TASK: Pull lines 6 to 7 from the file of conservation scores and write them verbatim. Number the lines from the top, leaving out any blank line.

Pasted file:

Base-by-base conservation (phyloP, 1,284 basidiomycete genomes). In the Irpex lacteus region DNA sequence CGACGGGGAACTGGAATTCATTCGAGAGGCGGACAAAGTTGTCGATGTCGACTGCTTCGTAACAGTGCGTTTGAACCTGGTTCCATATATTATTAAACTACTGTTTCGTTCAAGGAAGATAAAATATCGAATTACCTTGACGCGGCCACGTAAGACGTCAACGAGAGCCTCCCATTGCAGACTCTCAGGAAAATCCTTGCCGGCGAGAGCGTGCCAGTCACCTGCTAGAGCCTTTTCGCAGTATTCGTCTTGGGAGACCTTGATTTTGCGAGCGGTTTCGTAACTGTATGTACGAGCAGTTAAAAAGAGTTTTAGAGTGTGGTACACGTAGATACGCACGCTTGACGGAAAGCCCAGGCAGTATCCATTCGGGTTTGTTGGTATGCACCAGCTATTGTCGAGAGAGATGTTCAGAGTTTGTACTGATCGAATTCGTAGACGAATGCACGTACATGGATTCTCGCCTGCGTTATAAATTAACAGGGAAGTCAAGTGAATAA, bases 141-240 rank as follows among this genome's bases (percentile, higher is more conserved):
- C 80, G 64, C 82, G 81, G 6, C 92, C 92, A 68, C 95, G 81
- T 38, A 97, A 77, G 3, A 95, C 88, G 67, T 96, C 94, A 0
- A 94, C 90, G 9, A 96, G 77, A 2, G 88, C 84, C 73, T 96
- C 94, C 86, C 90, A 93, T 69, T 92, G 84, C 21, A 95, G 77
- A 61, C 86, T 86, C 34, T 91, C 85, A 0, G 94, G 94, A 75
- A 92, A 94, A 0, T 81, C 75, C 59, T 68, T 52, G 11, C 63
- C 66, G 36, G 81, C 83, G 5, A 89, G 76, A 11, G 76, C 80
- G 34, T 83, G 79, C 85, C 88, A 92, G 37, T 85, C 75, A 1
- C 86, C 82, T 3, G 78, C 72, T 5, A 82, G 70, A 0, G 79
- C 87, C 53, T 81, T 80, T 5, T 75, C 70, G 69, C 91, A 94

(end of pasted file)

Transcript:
- A 61, C 86, T 86, C 34, T 91, C 85, A 0, G 94, G 94, A 75
- A 92, A 94, A 0, T 81, C 75, C 59, T 68, T 52, G 11, C 63